Common Terms You Should Know While Buying a Used Car
Car buying can become a daunting task. If you’re a car shopper looking for the best deal, especially if you’re a first timer, this list of terms will help you in your car buying experience. Erase the mystery from car shopping and be informed. Read below to be in the know.
This typically applies to a car new car lease, or in some cases a used car lease. Lenders will charge this amount to dealerships to finance your lease. This fee allows dealers/lenders to pull credit reports, and other necessary information to approve your lease. Think of it as a processing fee.
Annual Percentage Rate (APR)/Interest Rate
Put simply this is the interest rate on a loan. It is also known as a finance rate. Depending on your credit results and approval, this amount can vary.
Black Book Value
This is used to determine the value of a trade-in vehicle. “Black Book” refers to the Canadian Black Book, (canadianblackbook.com). CBB provides the most accurate market value of a vehicle, with information on almost all vehicle makes and models.
When you near the end of your lease you have the option to buy the vehicle at an agreed upon amount prior to leasing the vehicle. At the end of your lease, you can either choose to buy the car or walk away without any liability.
This refers to special deals and discounts offered to the dealerships by vehicle manufacturers, which are then passed onto consumers. These incentives are to help sales and encourage specific makes and models to sell.
A down payment refers to cash paid upfront to help reduce the cost of financing. $0 down payments are also advertised to qualified buyers.
This refers to the decrease in a vehicle’s market value.
This fee is incurred in the event of terminating a lease or finance agreement before the end date of a contract.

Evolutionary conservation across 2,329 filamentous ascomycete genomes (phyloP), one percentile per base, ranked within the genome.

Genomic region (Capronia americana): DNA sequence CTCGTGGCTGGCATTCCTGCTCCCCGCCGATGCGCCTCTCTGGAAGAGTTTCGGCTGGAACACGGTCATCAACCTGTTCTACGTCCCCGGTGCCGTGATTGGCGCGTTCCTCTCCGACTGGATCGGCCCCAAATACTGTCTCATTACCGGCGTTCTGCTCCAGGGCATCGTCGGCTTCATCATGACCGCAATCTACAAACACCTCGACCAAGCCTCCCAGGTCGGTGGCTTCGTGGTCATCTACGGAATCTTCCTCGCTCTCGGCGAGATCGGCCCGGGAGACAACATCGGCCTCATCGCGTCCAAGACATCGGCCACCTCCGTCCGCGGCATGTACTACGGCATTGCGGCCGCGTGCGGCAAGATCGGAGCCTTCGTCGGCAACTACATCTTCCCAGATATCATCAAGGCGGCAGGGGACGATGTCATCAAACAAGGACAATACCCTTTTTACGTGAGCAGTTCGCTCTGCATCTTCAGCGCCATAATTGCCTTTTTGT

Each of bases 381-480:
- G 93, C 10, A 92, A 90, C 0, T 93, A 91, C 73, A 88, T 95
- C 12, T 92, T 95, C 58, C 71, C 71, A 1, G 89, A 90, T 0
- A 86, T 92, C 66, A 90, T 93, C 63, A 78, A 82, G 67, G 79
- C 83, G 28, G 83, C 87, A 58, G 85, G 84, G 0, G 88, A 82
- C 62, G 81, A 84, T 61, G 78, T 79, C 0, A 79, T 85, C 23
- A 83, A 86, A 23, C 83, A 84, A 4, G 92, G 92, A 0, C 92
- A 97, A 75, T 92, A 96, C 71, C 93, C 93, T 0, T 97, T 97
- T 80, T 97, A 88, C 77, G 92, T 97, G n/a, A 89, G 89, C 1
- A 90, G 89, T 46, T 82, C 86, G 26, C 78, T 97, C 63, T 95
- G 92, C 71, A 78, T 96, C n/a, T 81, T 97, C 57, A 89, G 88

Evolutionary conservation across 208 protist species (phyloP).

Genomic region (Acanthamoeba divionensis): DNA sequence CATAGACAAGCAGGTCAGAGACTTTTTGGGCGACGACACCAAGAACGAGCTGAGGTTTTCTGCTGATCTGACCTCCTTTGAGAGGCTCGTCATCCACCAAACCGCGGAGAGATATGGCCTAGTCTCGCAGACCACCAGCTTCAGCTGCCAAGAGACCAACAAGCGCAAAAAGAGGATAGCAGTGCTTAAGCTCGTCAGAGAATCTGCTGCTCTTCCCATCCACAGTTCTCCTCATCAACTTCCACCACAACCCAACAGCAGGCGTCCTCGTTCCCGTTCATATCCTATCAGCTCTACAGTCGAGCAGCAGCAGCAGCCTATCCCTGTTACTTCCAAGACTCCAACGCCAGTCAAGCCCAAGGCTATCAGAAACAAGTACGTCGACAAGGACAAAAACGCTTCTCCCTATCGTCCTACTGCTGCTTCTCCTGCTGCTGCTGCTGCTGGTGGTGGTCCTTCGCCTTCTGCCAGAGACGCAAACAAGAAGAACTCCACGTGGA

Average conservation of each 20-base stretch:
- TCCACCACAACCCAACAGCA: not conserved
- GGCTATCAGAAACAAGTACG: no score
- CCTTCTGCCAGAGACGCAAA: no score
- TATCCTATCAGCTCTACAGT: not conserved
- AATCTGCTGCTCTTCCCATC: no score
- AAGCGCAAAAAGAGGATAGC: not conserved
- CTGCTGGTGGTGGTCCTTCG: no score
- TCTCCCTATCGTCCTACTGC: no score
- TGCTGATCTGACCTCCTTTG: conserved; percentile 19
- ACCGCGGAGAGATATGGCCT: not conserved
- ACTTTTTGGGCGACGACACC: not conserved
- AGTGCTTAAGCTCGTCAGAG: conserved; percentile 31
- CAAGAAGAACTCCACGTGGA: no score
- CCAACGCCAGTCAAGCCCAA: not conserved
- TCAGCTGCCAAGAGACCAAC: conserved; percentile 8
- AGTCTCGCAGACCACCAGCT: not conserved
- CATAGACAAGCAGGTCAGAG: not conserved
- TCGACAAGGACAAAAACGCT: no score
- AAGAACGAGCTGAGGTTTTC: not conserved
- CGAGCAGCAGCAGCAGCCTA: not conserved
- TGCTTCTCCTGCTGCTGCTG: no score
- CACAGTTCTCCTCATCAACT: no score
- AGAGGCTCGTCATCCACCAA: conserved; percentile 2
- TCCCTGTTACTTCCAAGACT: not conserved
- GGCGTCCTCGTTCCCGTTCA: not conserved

Excess Wear Charge
A fee paid near the end of a lease for excess mileage on a vehicle than the agreed upon amount or wear and tear to the vehicle. Wear and tear can include damage to the vehicles paint and body. Any aftermarket accessories added to the vehicle may also subject the lessee to this charge if not removed.
A warranty that extends beyond the manufacturer’s warranty.
Finance and Insurance (F&I)
The finance and insurance office at a dealership. All paperwork and documentation get completed and signed here. During this process you can add extras to your deal like extended warranties and undercoating.
The cost of borrowing money from a lender.
Is and additional insurance on top of your collision insurance policy. An insurance policy only covers the replacement cost of a vehicle in the event of a collision and not it’s actual value. This can create a “gap” between the remainder owing on your vehicle and what is paid out by insurance.
The price that a dealer pays to the manufacturer for a vehicle.
A limited warranty applies to all new vehicles covered by the manufacturer. It is limited by time and mileage and often will not cover wear on tires or wiper blades.
Manufacturer’s Suggested Retail Price. The suggested price an automaker recommends to a dealer to charge consumers for a vehicle.
An incentive offered to consumers from the manufacturer to help sell older models or slow-selling vehicles. Can come in forms of rebates, cash back or lower interest rates than normal.
The remaining value of a vehicle after depreciation. This is often used to determine the value of a car at the end of a lease agreement.
A services covered package offered by dealers that extends beyond a factory warranty. Often includes free services such as oil changes or regular vehicle maintenance.
A loan given to high-risk consumers with low credit, usually at a higher interest rate.
The agreed upon duration of a lease or finance agreement.
When buying a new vehicle, a trade-in is selling your old vehicle to the dealership to negotiate a better deal.
All automakers have different models or versions of the same vehicle, trim level is to help differentiate each version.